UNITED NATIONS — U.N. Secretary General Ban Ki-moon is calling for a surge of thousands of African troops in Somalia to stem the threat of terrorism posed by Islamist insurgents and ensure the survival of a U.N.-backed government, whose success Washington believes is crucial to defeating extremist groups in the region, according to a previously undisclosed appeal.
In a letter to the U.N. Security Council, Ban urged member nations to provide the African Union Mission in Somalia with financial and military support, including attack helicopters and advanced logistical and intelligence equipment. He warned that there was an urgent need to strengthen the military campaign against al-Shabab, a Somali militant group linked to al-Qaeda, and to “avoid further reversals.”
“The deterioration in the security situation threatens to undermine the fragile Somali political process,” Ban wrote in the letter.
The African Union force is made up of about 18,000 troops and is dominated by Ugandans and Burundians. Ban is calling for as many as 4,400 additional troops and support staff for a period of up to two years, and for a limited package of nonlethal support — including transportation, food rations and fuel — for 10,000 front-line Somali troops.
If approved, the appeal would mark a sizable buildup for the U.N. mission and would be aimed at dealing a decisive military defeat to al-Shabab.
Al-Shabab recently carried out a brazen terrorist attack at an upscale shopping mall in Nairobi, the capital of neighboring Kenya. In a measure of increasing international anxiety over the threat posed by these militants, a team of Navy SEALs mounted a beach raid on one of the group’s strongholds in a failed attempt to capture a Kenyan-born commander.
The strategy endorsed by Ban was first outlined by a joint U.N.-
African Union mission that traveled to Somalia in late August and early September to assess the danger posed by al-Shabab. It draws on the military rationale invoked by the United States in past years to justify temporary surges in military operations in Iraq and Afghanistan to break the back of insurgencies and lay the groundwork for an eventual exit strategy.
A temporary military buildup of forces “should ultimately pave the way for the exit of all international forces,” Ban wrote. “Without additional support recommended in this letter, our joint investment is at risk of being derailed by the indefensible actions of the Al Shabab insurgency.”
The African Union force was first deployed in Somalia in 2007 to prevent Islamists from gaining power and to protect a U.N.-backed transitional government.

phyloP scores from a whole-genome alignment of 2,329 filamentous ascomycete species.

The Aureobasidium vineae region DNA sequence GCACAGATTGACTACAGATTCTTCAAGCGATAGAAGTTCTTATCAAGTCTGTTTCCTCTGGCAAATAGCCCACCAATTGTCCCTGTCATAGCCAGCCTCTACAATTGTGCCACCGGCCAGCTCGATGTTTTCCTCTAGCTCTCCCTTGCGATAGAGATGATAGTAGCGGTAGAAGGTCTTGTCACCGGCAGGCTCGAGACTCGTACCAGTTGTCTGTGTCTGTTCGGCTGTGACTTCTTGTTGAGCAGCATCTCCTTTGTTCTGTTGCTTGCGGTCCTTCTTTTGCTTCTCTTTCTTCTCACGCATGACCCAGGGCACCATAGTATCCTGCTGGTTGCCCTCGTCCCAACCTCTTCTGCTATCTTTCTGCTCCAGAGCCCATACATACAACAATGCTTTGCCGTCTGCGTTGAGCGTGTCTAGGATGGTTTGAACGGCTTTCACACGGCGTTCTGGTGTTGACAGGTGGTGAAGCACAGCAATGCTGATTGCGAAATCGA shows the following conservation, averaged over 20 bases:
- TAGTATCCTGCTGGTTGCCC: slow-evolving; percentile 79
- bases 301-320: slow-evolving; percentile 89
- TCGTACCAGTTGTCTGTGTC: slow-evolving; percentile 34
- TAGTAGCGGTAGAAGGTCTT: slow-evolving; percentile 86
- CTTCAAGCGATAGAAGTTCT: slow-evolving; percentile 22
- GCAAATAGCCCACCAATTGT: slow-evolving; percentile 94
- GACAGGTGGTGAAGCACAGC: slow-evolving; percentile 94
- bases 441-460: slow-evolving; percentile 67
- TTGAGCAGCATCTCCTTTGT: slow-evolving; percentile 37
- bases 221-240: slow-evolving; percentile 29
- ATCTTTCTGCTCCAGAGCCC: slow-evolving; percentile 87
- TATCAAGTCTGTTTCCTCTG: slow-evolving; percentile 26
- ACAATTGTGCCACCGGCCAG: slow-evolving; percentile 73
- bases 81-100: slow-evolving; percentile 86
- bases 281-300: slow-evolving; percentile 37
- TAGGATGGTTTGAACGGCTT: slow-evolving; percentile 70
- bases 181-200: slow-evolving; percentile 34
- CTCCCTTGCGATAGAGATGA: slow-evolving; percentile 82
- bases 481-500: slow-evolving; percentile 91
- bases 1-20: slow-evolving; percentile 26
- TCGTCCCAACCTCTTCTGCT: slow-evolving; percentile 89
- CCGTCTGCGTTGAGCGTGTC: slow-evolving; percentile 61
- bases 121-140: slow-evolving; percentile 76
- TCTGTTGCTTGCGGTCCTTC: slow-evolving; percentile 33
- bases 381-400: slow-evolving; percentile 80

Over the past two years, African forces have driven al-Shabab out of Somalia’s main cities, Mogadishu and Kismayo. But the Islamist movement has regrouped, shifting its military strategy from fighting conventional battles and holding major cities to undertaking targeted operations in the country, where it has struck U.N. and foreign diplomatic outposts.
On June 19, al-Shabab attacked the United Nations’ humanitarian aid compound in the capital, killing eight U.N. employees. The attack, and the threat of more, “has significantly curtailed the mobility of U.N. staff in Mogadishu and hampers delivery of critical U.N. programs in support of the federal government,” according to a confidential report of the U.N. and African Union joint mission. The report was circulated to Security Council members along with Ban’s letter this week.
The military gains of the past two years are “at a serious risk of being reversed,” according to the report. Al-Shabab’s force “is estimated in the thousands and is increasing through forced recruitment.” If it is not stopped, the document warns, “Al Shabab is likely to expand its targets beyond Somalia.”
The report, which Ban endorsed, cites “the need to immediately resume the military campaign against Al Shabab” to counter the group’s increasingly sophisticated use of asymmetric warfare tactics, and to curtail its ability to infiltrate at will urban centers such as Mogadishu and Kismayo. It proposes that African forces shift from a largely defensive strategy to “an offensive posture necessary for the clearing and holding of additional key rural areas and strategic economic avenues.”
Previous efforts by the African Union to introduce attack helicopters into combat in the region have not gone well.
Last year, the Security Council authorized the use of attack helicopters, setting the stage for the deployment of four Ugandan military aircraft in Somalia in support of offensive military operations. But three of the helicopters — Russian-made Mi-24s — crashed into the foggy banks of Mount Kenya while en route to Somalia from Uganda.
In his letter to the Security Council, Ban asks for countries outside the region to supply military helicopters to the effort, saying it was “not realistic” to mount a successful offensive against al-Shabab without them.